As is often the case, his Tacoma impressed us all. With some spotting from Monte, he pointed his nose up and crawled up with little fanfare, the capability of his stock truck the perfect example of why I always tell people that they shouldn't wait to get out and see the sights - there's no need to "build" a rig to get through most of what you'll encounter in our vast land.
Brett and Heather were up next, and it was fun watching the difference that - primarily different tires - can make. Clearly much happier in this terrain than the OEM tires, Brett made his way up the trail with little fanfare, a big grin on both his and Heather's faces as ledges passed beneath them.
As Brett pulled into line at the top of the hill, I jogged back down to my truck - excited as usual when the trail requires a bit of attention. And, like the first three guys, I made it up unscathed - though I did stall once, "A little too trusting of the low gears, like Frank." Laughed Monte.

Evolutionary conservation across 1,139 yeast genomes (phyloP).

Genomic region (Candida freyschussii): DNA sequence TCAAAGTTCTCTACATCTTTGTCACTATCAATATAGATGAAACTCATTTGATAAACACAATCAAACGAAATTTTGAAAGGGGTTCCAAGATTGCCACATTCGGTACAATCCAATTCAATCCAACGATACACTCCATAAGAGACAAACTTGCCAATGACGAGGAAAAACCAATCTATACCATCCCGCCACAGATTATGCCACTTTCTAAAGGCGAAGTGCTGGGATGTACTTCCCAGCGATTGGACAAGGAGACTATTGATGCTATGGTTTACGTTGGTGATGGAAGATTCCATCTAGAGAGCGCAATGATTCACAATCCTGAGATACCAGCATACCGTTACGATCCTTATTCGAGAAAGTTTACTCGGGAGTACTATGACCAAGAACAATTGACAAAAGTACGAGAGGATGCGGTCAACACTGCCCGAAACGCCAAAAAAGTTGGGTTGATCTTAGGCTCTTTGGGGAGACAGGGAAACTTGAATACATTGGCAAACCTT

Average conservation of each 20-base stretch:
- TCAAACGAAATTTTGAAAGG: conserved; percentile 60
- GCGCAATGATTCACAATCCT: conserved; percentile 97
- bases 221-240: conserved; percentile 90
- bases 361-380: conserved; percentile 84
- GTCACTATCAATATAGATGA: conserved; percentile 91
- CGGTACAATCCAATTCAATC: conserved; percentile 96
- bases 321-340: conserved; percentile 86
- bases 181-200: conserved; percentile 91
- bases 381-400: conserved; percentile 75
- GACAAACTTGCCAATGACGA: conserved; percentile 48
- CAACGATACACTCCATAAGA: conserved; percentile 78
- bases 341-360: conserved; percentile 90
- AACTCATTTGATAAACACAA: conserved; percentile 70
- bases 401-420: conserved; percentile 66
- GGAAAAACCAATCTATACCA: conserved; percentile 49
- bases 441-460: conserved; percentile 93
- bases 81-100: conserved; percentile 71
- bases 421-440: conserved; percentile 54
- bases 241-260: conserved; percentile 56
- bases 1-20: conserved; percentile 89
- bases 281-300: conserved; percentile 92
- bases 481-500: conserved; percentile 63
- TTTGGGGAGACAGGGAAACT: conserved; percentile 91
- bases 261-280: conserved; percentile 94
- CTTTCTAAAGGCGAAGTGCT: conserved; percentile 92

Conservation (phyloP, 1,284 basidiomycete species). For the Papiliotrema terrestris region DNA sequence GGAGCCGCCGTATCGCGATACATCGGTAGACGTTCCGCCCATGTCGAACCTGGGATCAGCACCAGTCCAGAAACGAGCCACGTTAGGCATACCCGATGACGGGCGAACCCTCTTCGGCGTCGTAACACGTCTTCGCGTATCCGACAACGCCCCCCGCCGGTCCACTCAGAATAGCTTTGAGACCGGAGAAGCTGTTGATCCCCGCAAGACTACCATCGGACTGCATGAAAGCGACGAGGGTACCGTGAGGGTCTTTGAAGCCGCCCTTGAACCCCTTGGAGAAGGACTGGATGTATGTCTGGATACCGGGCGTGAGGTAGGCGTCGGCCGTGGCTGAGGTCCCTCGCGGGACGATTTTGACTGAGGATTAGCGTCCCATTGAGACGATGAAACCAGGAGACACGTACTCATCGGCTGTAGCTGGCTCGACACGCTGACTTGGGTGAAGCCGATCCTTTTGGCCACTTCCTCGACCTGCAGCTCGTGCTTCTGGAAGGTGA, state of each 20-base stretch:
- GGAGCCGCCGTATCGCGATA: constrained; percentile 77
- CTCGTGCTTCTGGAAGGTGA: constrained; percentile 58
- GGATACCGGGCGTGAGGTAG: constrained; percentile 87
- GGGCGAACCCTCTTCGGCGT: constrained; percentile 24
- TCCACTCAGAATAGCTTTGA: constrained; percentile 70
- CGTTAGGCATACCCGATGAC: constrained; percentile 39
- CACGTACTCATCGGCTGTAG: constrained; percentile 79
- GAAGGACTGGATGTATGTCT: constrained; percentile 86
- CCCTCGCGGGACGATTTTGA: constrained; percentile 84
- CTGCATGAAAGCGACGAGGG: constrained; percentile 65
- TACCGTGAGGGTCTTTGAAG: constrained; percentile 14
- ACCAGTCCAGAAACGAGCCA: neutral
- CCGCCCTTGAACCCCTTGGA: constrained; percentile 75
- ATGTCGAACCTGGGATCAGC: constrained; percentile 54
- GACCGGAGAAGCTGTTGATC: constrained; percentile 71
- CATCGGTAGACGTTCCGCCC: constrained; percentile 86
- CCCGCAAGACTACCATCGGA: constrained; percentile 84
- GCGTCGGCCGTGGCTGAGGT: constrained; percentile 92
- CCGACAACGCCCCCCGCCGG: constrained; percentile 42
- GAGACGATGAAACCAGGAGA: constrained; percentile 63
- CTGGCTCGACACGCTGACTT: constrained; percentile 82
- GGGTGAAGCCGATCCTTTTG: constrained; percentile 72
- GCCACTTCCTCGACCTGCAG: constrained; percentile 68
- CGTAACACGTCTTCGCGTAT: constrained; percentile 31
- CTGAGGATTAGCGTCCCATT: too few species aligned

The low gears definitely are nice!
Now entering Beef Basin, we were greeted with a spectacular view of the snow covered Henry Mountains in the distance - the red dirt of Canyonlands and the San Rafael Swell in the foreground. Hard to believe that we were at the base of those mountains just six months earlier, unable to cross them due to what might be the same snow we saw today!
Noting this location as a great camp site if we were unable to make it over Bears Ears to our south, we pushed on - eager to see some ruins, our main attraction for the day.
And, it wasn't long before we got our first glimpse. In fact, it was sooner than any of us expected - Monte just happening to spot a foundation that he hadn't marked on any of the maps.
Mostly dilapidated, only the four corners seemed to be original - still, we wondered what it had been, and when it was originally built. We looked around for more structures - perhaps a grainery or something nearby - but found nothing. So it was back to the trucks to continue on.
As we did, Devin spotted another unmarked ruin off the side of the road, and with that, the competition was on. "Everyone needs to find one now." said Monte, laughing over the CB. "And marked sites don't count." piped in Brent.
In the end - and despite emphatic declarations of not really caring - we all spotted at least one ruin, the remainder of the day filled with stops to go explore.